Still trying to figure out what to give the equivocating elected official, demanding developer, or recently-indicted construction company executive on your holiday list? Perhaps a newly created board game, “Construction and Corruption,” is the answer.
The brainchild of Montrealer David Loach, “Construction and Corruption” is a negotiation game where players compromise, bribe, sabotage and cajole each other through four phases of interaction: contract creation, construction, mayoral election, and federal investigation. The primary goal is to maximize profits by delaying the actual completion of a project. No promises or bribes are binding.
You may have some difficulty purchasing the game in time for this holiday season. While there is a prototype available at a premium, Mr. Loach and his partners have begun a Kickstarter campaign with hopes of having a $70 (Canadian) version on the market in the near future. [You can read a December 19, 2017 interview with David Loach on CBC radio’s “As It Happens” by scrolling down and finding the heading “Montreal Construction Game.”]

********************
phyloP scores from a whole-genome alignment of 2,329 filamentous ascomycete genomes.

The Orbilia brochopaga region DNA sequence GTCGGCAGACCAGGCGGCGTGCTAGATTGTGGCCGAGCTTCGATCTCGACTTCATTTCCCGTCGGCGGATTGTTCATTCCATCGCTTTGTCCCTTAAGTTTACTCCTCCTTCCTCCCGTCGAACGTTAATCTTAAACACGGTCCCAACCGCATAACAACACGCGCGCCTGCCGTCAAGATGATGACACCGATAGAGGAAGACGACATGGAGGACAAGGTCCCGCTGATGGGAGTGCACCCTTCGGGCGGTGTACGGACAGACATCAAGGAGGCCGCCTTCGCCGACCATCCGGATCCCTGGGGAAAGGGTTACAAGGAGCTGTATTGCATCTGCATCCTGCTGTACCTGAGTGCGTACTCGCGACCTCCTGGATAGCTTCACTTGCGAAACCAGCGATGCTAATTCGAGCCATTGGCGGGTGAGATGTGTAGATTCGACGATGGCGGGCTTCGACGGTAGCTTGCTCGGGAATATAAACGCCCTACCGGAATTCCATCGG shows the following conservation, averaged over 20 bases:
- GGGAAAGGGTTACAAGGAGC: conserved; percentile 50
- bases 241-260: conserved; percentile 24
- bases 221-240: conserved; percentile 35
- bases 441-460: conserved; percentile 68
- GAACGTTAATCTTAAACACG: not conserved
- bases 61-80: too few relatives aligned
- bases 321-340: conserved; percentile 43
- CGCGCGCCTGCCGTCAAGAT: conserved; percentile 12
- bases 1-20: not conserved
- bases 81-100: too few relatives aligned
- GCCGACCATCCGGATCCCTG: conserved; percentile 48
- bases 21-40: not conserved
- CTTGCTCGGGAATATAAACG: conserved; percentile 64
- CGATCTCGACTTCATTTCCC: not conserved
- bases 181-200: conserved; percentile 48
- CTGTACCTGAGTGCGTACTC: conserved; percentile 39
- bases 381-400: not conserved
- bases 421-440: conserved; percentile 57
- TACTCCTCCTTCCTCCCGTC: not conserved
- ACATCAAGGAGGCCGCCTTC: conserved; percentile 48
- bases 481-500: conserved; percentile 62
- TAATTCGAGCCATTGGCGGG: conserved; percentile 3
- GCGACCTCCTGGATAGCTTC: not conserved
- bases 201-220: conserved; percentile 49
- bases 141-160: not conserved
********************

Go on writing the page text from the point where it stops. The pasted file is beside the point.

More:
Me, I’m going to wait for a game that better reflects the true extent of the tawdry world of land use development. Mr. Loach presents a street-level view of construction-related shenanigans. I’m more interested in a realistic, multi-dimensional playing field where major developers provide sizeable donations to not only city officials, but to state executives and federal officials as well, and are rewarded with huge projects, a free-pass on environmental review, and, to the most-connected pillars of society, brownfield tax credits. It’s a world where longtime political foes can be silenced by sweetheart deals, zoning laws are deceptively written to empower developers and weaken the influence of city residents, and media publishers treat gentrification – the displacement of less-affluent residents – as “wholly desirable.”
In the immortal words of Michael Corleone (Al Pacino) to his sister Connie (Talia Shire) in Francis Ford Coppola’s The Godfather Part III: “All my life I kept trying to go up in society to where everything higher up was legal, straight. But the higher I go, the crookeder it becomes. Where the hell does it end.”
With All Due Respect,